ANAHEIM, Calif. — Jered Weaver only regretted one pitch during his six innings against the Toronto Blue Jays.

The way the Los Angeles Angels are playing this season, one pitch is all it takes to regret an entire night.

Troy Tulowitzki hit a two-run homer, R.A. Dickey pitched scoreless ball into the sixth inning and Toronto stayed atop the AL wild-card chase with a 5-0 victory over the freefalling Angels on Friday night.

Weaver (11-12) matched his career high for losses despite throwing seven-hit ball for Los Angeles, striking out four.

But Tulowitzki connected in the fourth inning on that pitch from his fellow product of nearby Long Beach State’s prolific baseball program. The homer, Tulowitzki’s second in September, was the 36th allowed by the slow-throwing Weaver this season, one shy of James Shields for most in the majors.

“My fastball command was really good all night,” Weaver said. “It’s the best it’s been in a while. I was able to locate down and in all night. Just one stupid pitch, and that’s the difference in the game.”

The Angels have lost five straight, scoring exactly four runs during that miserable stretch. They’ve lost nine of 10 overall to drop to 63-84 — and the Angels would have to finish 12-3 to avoid the worst season of manager Mike Scioscia’s 17 years in charge.

“We didn’t pressure those guys enough,” Scioscia said. “Weave threw one changeup to Tulowitzki that he might want back. Outside of that, he pitched a great game.”

Edwin Encarnacion added a late two-run homer for the Blue Jays (81-66), who stayed even with Baltimore for the league’s two wild cards. Both teams trail Boston by two games for the AL East lead with 15 to play.

“We look at it, of course,” Dickey said. “That’s part of a postseason run. You’re competing against teams in your division that are good. We know what we need to do to get where we want to get.”

Toronto has lost seven of 11 overall, but took the first two games of a weekend series — the Jays’ first consecutive wins in September. They’ve won five straight games in Anaheim for the first time in the franchise’s 40 seasons.

“Hopefully, maybe this is the start of a little roll,” Blue Jays manager John Gibbons said. “It would be good timing if it was.”

Dickey (10-14) bolstered his case to keep a rotation spot by limiting the Angels to seven hits and striking out five. His first start since Sept. 5 began with a rough first inning before he settled in.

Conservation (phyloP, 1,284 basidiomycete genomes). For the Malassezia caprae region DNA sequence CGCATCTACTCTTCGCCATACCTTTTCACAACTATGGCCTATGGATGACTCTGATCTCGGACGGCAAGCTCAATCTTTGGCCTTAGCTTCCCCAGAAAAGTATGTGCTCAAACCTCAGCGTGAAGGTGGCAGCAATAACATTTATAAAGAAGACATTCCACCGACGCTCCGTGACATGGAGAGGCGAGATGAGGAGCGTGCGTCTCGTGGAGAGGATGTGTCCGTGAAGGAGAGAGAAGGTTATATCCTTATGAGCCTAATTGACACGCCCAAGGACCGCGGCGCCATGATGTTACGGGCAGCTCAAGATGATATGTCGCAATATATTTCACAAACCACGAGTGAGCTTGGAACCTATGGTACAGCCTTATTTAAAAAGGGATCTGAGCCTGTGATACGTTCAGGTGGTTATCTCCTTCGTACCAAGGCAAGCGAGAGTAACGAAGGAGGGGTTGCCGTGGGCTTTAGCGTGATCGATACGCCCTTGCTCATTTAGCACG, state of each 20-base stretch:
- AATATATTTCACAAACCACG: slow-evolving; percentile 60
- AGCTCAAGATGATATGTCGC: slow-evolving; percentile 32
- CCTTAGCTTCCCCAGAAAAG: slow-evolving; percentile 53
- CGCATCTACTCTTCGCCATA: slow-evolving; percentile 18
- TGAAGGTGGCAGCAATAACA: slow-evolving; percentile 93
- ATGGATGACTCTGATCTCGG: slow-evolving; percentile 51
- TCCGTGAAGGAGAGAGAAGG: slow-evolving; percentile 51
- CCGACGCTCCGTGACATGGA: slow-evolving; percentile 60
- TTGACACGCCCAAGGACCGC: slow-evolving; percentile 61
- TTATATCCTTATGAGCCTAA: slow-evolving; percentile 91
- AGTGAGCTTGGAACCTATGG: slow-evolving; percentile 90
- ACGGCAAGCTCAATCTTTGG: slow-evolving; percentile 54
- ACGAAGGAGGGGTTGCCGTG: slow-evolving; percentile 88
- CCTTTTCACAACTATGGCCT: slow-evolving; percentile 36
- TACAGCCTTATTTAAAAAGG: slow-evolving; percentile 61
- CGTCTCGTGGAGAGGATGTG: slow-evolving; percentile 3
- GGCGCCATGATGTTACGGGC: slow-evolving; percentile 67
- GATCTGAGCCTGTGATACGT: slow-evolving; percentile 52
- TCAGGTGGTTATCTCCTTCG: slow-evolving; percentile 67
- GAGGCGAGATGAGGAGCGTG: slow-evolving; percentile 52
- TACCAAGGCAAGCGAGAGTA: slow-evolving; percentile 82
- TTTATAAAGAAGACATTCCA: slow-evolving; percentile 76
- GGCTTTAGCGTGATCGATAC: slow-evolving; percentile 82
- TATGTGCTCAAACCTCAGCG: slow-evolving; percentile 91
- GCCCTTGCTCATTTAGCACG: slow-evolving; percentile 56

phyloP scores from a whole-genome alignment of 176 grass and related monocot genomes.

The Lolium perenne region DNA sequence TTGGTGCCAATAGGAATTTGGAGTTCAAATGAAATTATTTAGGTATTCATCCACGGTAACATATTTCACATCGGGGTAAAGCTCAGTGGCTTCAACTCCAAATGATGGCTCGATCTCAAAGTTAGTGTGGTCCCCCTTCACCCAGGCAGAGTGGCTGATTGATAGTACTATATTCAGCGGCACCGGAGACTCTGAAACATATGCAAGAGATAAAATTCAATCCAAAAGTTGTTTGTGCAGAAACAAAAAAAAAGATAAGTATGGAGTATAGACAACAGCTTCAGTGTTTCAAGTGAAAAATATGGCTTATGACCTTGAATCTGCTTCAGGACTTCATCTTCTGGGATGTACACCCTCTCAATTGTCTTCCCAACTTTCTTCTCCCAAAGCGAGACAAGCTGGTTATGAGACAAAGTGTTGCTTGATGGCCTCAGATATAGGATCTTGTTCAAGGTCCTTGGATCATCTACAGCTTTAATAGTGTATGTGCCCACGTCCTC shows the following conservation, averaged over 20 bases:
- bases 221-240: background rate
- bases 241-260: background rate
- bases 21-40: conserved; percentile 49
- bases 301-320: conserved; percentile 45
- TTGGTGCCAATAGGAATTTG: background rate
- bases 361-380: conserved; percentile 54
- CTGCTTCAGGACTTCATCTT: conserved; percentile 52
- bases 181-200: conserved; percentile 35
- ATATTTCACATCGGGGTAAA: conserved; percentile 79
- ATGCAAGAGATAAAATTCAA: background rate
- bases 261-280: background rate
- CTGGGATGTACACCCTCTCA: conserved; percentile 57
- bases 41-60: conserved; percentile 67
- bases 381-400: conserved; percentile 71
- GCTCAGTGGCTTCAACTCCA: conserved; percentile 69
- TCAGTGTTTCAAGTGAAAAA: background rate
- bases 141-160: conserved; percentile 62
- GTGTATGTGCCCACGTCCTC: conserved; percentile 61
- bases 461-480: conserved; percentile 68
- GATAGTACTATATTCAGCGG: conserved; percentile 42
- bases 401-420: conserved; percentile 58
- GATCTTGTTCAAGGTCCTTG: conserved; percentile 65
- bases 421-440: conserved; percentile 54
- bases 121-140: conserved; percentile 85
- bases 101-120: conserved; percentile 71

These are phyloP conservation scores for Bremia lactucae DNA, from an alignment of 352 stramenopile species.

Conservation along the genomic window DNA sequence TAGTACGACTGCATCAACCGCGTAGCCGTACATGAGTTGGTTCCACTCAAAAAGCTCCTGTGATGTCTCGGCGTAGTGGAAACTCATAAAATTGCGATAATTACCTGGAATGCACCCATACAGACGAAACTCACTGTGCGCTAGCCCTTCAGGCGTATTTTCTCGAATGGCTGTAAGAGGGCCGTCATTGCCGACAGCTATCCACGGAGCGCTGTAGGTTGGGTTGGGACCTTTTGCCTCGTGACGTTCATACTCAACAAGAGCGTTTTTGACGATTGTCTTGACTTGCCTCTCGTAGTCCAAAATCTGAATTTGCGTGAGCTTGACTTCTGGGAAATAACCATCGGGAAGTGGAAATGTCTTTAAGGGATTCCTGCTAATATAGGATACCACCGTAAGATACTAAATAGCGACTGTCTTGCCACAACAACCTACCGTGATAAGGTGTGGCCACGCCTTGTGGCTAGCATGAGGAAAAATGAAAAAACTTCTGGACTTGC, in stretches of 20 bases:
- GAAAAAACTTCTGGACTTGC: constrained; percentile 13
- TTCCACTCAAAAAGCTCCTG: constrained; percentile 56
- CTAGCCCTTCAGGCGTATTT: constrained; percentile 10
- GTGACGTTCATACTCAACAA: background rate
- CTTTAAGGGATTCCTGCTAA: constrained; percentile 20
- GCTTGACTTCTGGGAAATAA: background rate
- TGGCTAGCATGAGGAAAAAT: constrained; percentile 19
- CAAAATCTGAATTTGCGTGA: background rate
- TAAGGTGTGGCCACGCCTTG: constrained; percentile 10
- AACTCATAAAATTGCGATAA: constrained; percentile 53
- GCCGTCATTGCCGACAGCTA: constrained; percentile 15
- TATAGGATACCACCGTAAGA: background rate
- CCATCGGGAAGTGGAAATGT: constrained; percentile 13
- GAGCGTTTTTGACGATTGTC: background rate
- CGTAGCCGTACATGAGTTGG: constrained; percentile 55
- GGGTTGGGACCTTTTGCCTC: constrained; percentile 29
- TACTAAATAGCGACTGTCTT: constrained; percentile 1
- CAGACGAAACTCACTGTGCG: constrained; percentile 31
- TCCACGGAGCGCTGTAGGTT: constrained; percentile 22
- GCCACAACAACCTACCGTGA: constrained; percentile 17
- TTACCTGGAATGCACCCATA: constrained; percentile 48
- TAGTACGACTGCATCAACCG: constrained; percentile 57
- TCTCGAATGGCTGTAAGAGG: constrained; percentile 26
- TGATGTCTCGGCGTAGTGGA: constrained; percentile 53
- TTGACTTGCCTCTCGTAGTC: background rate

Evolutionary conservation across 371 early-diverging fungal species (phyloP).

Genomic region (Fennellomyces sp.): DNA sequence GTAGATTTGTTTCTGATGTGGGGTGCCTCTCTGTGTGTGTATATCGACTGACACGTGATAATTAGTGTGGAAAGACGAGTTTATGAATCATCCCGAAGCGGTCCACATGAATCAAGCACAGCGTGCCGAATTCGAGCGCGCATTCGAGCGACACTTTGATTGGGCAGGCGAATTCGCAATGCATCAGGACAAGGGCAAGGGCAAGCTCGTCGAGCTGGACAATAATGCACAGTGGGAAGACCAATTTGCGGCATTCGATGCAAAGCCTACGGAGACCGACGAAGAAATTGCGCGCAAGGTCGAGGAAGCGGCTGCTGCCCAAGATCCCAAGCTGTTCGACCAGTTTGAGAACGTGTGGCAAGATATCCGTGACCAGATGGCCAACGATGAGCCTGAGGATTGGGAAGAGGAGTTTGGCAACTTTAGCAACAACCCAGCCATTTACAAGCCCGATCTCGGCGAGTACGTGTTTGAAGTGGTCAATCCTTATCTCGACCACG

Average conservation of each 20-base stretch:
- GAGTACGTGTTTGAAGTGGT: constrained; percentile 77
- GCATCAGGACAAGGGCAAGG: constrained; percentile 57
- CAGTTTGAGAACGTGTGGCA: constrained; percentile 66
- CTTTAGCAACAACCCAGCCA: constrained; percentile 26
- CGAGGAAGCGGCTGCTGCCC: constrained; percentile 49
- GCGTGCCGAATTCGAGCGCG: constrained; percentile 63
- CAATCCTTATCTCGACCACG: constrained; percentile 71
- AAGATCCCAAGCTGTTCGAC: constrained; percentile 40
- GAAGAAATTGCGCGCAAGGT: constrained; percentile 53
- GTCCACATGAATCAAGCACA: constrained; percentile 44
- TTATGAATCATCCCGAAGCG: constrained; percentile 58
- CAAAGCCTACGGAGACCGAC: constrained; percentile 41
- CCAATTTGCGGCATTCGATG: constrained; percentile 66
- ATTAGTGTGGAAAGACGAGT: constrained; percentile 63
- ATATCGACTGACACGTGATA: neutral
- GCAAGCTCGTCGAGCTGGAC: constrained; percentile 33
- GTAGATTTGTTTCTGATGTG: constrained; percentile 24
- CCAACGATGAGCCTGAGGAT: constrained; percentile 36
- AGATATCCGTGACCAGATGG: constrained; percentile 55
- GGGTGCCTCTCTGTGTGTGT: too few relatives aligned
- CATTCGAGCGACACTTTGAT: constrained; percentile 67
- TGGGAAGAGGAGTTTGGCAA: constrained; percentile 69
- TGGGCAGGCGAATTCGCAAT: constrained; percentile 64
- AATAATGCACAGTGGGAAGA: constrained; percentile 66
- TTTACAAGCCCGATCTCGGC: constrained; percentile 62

MISSED CHANCES

The Angels chased Dickey and loaded the bases with nobody out in the sixth, but failed to score against Joe Biagini when Kaleb Cowart flied out to end the inning. Cowart also struck out to end the eighth, stranding two more Angels.

Roberto Osuna got four outs for his 33rd save.

ALBERT’S 600TH

Albert Pujols became the 16th player in big league history to get 600 career doubles with a drive into the left-field corner in the first inning. Pujols joined Barry Bonds and Hank Aaron as the only players with at least 575 homers and 600 doubles.

FAN INJURED

A fan behind the Angels’ dugout was injured when Carlos Perez’s bat went flying into the crowd as he swung and missed at a third strike in the second inning. Medical personnel spent several minutes attending to the fan, who was escorted from her seat with an injury on the right side of her head.

TRAINER’S ROOM

Blue Jays: Josh Donaldson was the designated hitter for the second straight game as he returns deliberately from a hip injury. Darwin Barney played third.

UP NEXT

Blue Jays: Francisco Liriano (7-12, 5.16 ERA) limited Tampa Bay to three hits and two runs in his last start.

Angels: Ricky Nolasco (5-14, 4.94) has just one win since joining Los Angeles, but it was a shutout at Angel Stadium. He has never beaten Toronto in four career starts.